This man sheltered dozens of protesters in his Washington, DC, home to protect them from arrest

Rahul Dubey says he let about 70 protesters spend the night in his house.

(CNN)Dozens of protesters spent the night in a stranger's Washington, DC, home after he opened his door to protect them from being arrested for violating the city's curfew.

Mayor Muriel Bowser ordered a 7 p.m to 6 a.m. citywide curfew on Monday in response to the sometimes violent protests against police brutality following the death of George Floyd last week in Minneapolis, Minnesota.
One protester told CNN that the crowd was marching away from the White House on Monday evening and wound up in a residential neighborhood where they were boxed in by police.
    The protester, who asked to be identified only as Meka, told CNN the protest was peaceful and people were just trying to figure out what to do.
    "I guess someone gave an order, and they just started pushing us, spraying mace, trampling people, and then that's when everybody started panicking," the 22-year-old college senior said.
    He looked around and saw his friend running up the steps into nearby home and a man waving for protesters to come in.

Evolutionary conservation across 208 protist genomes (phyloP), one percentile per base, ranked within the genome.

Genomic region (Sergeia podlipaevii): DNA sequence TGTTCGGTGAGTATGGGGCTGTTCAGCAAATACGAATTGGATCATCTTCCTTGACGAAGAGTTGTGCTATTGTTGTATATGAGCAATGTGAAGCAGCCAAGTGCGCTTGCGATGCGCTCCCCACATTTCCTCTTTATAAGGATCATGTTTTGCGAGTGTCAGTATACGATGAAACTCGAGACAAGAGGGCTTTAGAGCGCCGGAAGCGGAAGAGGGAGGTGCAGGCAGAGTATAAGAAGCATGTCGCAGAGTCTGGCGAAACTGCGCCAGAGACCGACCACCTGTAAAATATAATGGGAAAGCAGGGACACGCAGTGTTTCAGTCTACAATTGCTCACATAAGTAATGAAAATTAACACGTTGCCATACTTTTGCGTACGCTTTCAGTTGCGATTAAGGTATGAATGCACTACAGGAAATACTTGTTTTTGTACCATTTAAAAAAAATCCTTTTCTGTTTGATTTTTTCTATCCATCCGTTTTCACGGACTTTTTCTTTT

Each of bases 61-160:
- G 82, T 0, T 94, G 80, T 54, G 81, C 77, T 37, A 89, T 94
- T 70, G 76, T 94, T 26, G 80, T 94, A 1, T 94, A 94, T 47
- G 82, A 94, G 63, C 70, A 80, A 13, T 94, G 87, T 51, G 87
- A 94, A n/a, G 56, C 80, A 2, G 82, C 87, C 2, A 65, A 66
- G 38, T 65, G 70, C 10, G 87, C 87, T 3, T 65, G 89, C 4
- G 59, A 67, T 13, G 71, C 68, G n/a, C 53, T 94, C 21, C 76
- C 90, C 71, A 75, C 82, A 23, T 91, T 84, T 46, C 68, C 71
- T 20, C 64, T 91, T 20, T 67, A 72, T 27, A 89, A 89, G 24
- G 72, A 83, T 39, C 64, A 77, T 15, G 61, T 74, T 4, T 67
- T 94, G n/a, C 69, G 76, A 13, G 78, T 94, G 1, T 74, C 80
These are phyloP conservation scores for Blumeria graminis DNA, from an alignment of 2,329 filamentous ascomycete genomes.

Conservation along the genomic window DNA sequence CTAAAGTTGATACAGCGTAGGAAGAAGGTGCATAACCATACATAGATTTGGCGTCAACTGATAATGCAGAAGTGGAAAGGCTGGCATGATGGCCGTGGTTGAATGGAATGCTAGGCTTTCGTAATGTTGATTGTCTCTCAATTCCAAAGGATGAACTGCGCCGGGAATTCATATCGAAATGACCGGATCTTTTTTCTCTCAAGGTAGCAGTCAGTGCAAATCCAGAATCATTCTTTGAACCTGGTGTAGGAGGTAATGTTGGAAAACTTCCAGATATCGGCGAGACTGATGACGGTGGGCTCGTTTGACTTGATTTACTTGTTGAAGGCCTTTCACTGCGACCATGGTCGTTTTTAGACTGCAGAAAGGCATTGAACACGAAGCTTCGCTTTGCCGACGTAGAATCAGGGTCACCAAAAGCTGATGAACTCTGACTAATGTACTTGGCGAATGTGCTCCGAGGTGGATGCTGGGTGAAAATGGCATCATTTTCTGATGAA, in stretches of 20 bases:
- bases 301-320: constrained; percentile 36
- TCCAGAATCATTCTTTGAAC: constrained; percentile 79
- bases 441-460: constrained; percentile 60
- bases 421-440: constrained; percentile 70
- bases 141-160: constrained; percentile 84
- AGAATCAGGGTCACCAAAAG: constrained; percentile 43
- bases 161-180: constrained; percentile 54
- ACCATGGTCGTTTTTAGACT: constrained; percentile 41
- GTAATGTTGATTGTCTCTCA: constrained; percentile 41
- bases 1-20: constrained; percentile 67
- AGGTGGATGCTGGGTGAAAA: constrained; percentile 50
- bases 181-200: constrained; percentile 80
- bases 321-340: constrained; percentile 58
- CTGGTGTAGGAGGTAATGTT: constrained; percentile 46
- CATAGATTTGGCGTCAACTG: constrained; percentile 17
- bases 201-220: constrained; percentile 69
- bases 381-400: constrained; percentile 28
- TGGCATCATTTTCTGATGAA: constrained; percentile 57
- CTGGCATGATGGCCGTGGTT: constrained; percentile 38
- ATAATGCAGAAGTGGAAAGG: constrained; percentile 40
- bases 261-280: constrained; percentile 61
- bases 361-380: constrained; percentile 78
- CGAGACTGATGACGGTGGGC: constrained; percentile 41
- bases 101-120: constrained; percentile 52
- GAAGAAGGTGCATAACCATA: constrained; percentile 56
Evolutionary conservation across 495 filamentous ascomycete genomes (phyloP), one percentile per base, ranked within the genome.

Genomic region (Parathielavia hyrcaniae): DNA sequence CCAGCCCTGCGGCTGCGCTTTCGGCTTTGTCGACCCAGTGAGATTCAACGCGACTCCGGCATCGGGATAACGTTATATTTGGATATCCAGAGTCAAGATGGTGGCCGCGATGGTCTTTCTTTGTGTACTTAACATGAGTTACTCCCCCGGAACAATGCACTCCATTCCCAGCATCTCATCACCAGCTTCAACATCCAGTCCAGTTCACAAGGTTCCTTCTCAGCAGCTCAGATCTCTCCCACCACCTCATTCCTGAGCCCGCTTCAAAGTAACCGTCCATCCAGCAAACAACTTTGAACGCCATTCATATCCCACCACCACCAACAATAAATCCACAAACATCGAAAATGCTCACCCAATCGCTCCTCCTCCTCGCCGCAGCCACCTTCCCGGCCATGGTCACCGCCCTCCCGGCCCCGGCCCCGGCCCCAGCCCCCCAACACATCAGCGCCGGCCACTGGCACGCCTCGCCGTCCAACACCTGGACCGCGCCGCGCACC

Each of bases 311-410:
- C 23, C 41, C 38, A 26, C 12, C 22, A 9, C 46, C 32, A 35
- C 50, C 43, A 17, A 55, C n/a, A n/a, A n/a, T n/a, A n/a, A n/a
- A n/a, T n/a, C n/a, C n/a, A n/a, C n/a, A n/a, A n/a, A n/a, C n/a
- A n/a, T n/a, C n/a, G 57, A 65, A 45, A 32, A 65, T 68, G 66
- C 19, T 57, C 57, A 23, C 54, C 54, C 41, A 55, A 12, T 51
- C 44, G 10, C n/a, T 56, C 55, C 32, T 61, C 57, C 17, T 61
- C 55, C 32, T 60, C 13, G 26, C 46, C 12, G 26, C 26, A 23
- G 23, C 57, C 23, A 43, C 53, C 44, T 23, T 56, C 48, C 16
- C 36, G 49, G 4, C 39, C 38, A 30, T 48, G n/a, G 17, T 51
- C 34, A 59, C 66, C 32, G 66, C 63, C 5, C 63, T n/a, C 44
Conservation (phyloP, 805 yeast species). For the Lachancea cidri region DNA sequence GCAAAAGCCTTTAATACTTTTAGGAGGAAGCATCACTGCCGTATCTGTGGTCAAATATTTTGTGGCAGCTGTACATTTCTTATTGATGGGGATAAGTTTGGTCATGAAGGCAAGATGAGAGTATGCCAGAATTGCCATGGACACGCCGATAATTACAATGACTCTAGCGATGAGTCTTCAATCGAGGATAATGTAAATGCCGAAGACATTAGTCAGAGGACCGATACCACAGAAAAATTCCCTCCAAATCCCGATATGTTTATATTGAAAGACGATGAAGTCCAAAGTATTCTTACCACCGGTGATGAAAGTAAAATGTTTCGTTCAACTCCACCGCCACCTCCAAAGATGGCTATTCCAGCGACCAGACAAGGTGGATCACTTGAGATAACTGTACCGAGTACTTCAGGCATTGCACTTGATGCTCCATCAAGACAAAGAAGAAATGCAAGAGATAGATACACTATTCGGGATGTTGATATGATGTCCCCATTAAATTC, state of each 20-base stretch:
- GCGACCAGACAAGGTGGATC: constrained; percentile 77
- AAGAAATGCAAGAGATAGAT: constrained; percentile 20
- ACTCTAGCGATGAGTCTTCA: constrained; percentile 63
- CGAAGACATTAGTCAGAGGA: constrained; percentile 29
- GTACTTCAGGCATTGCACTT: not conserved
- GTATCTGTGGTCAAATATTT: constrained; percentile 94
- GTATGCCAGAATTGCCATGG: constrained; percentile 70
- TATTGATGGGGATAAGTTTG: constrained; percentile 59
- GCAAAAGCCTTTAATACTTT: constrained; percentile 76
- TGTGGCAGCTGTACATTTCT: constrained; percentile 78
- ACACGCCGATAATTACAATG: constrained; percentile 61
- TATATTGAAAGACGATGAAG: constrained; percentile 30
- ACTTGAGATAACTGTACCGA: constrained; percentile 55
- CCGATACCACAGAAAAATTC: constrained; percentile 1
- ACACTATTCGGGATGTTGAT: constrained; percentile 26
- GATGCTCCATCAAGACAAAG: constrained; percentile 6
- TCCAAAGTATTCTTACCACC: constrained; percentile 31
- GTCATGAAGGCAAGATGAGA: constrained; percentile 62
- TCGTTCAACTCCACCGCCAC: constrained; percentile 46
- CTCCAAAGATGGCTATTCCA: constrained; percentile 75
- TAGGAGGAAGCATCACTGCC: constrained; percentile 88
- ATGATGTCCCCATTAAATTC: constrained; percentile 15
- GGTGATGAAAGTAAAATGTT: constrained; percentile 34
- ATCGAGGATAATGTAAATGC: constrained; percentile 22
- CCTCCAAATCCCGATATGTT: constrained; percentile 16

"I just ran towards the steps ran up the steps and just started to get inside as quick as possible," Meka said. "In the moment, I didn't know if it was the right decision, but I guess it was."
    He said he looked out the window and saw more police officers than he could count and that many people were arrested outside.
    Metropolitan Police Department Chief Peter Newsham said on Tuesday that none of the protesters inside the house were arrested and that officers "were in constant communication with that homeowner throughout the evening."
    Newsham said 300 people were arrested Monday night, including 194 in the area around Rahul Dubey's house.
    Dubey told CNN affiliate WJLA that he was on his stoop and had let some of the protesters charge their phones inside and use his bathroom before police moved in. "There was a big bang and there was spray that my eyes started burning, screaming like I've never heard before, and I've described it as a 'human tsunami' is the best I could see for about a quarter of a block coming down the street," he told WJLA.
    He said he was yelling "get in, get into the house" for about 10 minutes.
    Dubey told WJLA that about 70 protesters got inside and it was "pandemonium and mayhem" for about an hour and a half while they tried to settle in and help people who'd been pepper sprayed.
    CNN has not been able to reach Dubey for comment.
    Meka told CNN that he was not able to get any sleep Monday night and that police tried several times to get the protesters to come outside.